Clarksville: 1784 

By Meghan E. Gattignolo 

It’s much easier to find remnants of the 19th century in Clarksville than the 18th. Most of the buildings on Franklin Street were built shortly after the Civil War. Plenty of newspaper articles from the last half of the 19th century can be found in archives online. Not to mention, Fort Defiance keeps Civil War-era stories available for us to peek in at once in a while. Sometimes we forget that Clarksville is older than 1860.  

While Clarksville still bears many marks and places that existed in the 19th century, some pieces of the 18th century still stand, if you know where to look. Sevier Station near Fort Defiance and Riverview Cemetery (formerly City Cemetery) on the hill overlooking the Cumberland – the only cemetery in Clarksville where Americans from every conflict from US history are buried – are two relics from Clarksville’s beginnings.  

One of the earliest established cities in Tennessee, Clarksville has existed as a town since 1784. John Montgomery, veteran of the Revolutionary War, immediately recognized the potential of the land that would become Clarksville during a scouting expedition. But what did Clarksville look like in 1784? Would we recognize any of it today? Here are 4 features that defined Clarksville in 1784. 

  1. Tennessee County, in North Carolina 

Clarksville is the second-oldest city in Tennessee, predating the state itself. If you do your own historical research about Clarksville, you may get frustrated. Why? Because in 1784, Clarksville was established in Tennessee County – in the state of North Carolina. It wouldn’t be long before Tennessee County would become Montgomery County, but it would be 12 years before Clarksville would be in the state of Tennessee. This makes reading and understanding history a little confusing sometimes. Occasionally, people are described as being from North Carolina, when in reality, they were born in modern-day Tennessee.  

The United States of North America, with the British & Spanish territories according to the treaty of 1784
Library of Congress, Prints & Photographs Division

  1. The Western Frontier 

It’s hard to imagine now, but in the early days of the United States, the lands between the Appalachian Mountains and the Mississippi River were the wild west. Prairies, grasslands, rolling hillsides and untamed woods defined the landscape of early Tennessee. With Great Britain in charge, the land was off limits. After pushing the British out, the new Americans did what they wanted. Homesteads and land grants were awarded to officers of the Revolutionary War, and pretty soon after the close of the war, people were spreading out and taking their families west. The next great barrier was the mighty Mississippi River, one that would be thrown wide open during the course of the following century.  

  1. Battles with Original Residents 

A harsh truth about Clarksville’s beginnings is the multiple and persistent conflicts that existed between the settlers and the nearby tribes. Indigenous people have utilized the land that is now Clarksville for thousands of years. In 1784, local tribes like the Cherokee, Chicasaw and Choctaw were present in the area when settlers began to move in. Following the French and Indian War in 1763, the British agreed that settlers would not move further west than the Appalachian Mountains. The Americans decided that agreement didn’t apply to their new government.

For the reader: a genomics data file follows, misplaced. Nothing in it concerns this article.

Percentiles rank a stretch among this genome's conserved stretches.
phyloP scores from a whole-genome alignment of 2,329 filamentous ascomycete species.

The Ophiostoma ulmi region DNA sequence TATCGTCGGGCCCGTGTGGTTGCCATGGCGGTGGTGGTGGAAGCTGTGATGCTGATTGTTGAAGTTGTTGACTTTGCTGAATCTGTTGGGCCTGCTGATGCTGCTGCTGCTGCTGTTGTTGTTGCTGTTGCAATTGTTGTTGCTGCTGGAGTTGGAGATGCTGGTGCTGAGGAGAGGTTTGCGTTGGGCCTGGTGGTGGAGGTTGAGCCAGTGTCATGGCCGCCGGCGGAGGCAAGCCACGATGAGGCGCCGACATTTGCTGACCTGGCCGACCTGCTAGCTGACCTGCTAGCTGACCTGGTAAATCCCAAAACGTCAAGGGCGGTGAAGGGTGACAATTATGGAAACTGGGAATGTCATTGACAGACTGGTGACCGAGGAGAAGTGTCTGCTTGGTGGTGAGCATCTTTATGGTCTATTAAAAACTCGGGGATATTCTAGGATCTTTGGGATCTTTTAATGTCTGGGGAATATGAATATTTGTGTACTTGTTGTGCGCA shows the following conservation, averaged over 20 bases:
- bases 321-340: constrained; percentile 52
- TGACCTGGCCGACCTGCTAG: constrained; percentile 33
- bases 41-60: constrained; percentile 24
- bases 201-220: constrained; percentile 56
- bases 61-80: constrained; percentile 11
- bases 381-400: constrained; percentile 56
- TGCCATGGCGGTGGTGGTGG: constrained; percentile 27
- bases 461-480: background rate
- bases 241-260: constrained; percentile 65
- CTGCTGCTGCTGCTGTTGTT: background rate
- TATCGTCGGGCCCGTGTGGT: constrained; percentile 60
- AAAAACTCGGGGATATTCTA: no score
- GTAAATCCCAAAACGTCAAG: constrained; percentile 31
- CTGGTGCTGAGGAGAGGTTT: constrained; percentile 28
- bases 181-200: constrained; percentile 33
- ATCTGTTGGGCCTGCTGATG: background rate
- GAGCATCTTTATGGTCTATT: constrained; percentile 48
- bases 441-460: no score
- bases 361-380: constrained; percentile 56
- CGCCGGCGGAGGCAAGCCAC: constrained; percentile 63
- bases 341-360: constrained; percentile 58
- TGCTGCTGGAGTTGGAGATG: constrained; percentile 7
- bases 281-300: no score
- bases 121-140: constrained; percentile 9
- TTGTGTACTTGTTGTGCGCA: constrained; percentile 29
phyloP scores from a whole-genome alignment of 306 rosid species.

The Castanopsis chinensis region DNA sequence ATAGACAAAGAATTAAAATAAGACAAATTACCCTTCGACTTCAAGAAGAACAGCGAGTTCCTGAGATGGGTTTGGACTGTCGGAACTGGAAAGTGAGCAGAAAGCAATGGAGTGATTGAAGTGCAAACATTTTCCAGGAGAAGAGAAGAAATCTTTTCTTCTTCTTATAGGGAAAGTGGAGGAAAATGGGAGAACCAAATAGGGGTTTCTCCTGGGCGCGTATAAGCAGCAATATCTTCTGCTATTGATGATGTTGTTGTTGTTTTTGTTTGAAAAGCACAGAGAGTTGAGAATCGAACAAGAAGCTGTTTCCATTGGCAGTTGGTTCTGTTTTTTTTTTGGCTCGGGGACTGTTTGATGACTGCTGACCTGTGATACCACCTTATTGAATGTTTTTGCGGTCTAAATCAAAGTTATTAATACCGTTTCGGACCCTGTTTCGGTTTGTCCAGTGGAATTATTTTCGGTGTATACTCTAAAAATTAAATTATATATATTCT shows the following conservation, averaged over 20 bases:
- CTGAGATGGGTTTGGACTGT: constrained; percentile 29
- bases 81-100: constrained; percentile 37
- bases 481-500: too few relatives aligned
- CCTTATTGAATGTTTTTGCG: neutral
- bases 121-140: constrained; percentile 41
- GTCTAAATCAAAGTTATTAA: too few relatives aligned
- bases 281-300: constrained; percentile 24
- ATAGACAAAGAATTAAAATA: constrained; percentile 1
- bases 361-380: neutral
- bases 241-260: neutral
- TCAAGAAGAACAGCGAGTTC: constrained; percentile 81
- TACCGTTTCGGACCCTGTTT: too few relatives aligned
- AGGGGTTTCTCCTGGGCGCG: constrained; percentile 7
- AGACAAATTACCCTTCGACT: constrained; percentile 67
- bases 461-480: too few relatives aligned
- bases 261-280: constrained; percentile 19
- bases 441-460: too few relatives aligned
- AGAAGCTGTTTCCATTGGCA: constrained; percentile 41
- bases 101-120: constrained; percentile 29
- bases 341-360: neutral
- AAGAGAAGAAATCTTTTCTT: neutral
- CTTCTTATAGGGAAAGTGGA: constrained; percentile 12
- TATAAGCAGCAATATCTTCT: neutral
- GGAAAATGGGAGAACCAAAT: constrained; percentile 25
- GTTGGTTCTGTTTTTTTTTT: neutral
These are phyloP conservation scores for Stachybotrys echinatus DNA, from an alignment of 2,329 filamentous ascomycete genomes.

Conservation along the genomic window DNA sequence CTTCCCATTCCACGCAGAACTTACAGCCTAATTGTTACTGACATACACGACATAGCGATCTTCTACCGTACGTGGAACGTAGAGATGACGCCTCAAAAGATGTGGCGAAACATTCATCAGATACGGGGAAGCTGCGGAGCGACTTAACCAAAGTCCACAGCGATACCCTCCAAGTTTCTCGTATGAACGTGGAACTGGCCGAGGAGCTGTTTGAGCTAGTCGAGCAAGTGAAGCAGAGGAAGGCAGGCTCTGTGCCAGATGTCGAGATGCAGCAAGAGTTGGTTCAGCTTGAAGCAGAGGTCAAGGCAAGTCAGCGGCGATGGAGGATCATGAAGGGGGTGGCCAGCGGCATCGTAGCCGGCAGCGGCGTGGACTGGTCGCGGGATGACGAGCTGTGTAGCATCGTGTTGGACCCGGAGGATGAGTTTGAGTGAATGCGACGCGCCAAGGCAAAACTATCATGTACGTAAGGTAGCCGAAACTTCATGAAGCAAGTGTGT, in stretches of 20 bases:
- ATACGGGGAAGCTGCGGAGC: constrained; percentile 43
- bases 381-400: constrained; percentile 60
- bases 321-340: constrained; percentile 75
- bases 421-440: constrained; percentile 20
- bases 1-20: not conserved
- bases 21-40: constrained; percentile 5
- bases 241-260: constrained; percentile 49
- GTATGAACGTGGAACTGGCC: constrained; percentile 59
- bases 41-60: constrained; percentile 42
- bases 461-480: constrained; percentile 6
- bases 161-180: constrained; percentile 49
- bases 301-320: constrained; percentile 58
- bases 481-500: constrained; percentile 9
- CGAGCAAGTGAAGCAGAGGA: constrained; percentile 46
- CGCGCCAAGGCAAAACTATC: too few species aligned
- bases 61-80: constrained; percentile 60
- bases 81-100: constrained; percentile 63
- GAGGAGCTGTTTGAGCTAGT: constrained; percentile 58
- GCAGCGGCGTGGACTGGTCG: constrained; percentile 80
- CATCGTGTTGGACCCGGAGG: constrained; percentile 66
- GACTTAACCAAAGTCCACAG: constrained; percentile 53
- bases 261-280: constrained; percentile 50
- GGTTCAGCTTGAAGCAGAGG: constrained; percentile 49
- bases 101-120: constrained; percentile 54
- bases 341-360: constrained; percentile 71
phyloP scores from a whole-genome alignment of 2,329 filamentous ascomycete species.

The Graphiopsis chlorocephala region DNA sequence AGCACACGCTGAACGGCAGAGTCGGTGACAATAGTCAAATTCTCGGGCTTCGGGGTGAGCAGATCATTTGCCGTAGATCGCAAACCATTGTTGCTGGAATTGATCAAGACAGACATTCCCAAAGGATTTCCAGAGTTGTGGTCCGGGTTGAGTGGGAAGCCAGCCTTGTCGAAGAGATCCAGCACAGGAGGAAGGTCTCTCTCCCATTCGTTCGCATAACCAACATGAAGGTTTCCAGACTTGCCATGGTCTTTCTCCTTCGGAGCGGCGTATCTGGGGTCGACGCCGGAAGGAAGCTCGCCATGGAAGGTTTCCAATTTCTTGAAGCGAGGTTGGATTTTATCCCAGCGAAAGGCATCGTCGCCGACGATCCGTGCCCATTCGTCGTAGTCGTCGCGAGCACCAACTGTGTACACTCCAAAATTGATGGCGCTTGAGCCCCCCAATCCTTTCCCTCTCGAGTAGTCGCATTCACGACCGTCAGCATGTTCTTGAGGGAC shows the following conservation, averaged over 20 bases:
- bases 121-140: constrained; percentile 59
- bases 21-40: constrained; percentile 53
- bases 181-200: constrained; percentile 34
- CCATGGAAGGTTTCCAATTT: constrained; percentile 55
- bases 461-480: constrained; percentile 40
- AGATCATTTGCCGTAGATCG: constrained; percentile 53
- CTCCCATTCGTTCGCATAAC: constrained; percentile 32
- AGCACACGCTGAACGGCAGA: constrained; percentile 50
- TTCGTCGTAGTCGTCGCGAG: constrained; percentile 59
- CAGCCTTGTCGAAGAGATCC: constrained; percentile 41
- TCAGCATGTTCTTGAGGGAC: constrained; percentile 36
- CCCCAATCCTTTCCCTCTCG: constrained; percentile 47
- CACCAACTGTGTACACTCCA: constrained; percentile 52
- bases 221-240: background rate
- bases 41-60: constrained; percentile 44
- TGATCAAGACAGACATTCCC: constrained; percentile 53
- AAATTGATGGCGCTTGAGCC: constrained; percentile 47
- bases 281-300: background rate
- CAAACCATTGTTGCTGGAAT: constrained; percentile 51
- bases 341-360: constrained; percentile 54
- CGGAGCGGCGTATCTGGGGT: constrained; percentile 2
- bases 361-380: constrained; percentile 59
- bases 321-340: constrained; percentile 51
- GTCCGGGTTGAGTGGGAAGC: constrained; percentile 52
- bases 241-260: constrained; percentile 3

Local tribes were motivated to band together to defend their land, and many encroaching settlers met brutal ends. Famously, early Clarksville settler Valentine Sevier – the brother of Nashville co-founder John Sevier – experienced the loss of nearly his entire family during an attack while he was away from home. In 1784, you would move to Clarksville at your own risk. 

This map shows how most of present-day Tennessee was owned by Native American tribes after the 1791 Treaty of Holston
Tennessee State Museum

  1. Homestead Disputes 

Even in 1784, developers were anxious to make a buck from real estate in Clarksville. If you live in Clarksville today, take a quick peek outside your door. Chances are that your home sits on land that was once a family farm or homestead. Many incoming settlers bought land near Clarksville from speculators. In a time when communications were excruciatingly slow, doing business with anyone could be tricky. Thomas Dunbar bought land to build a homestead for his family in 1784, but would not receive a land deed. The speculator he bought the land from just didn’t have one. 

After almost a decade of living on his homestead with his family, Dunbar lost most of his land when another man realized he had no proof of purchase. Another deed was drawn up and Dunbar’s property was sold off.  Land disputes like this were common at a time when many claims overlapped, or people just had no hard evidence they even owned the land in question. Always get a receipt! 

This year, Clarksville turns 240 years old. We can only imagine John Montgomery would be pleased to see how his little station on the hill has continued to thrive through almost two and a half centuries with no end in sight. Also, don’t forget to celebrate the Museum’s 40th anniversary this year by stopping by and checking out our exhibits. Get reacquainted with your local source for Clarksville history! 


Meghan E. Gattignolo is a freelance writer and longtime Clarksville, TN resident. She loves to obsess about historical subjects and annoy her family daily with unsolicited random facts. Meghan holds a History B.A. from Austin Peay State University and lives in town with her husband and two children. 

Back to Blog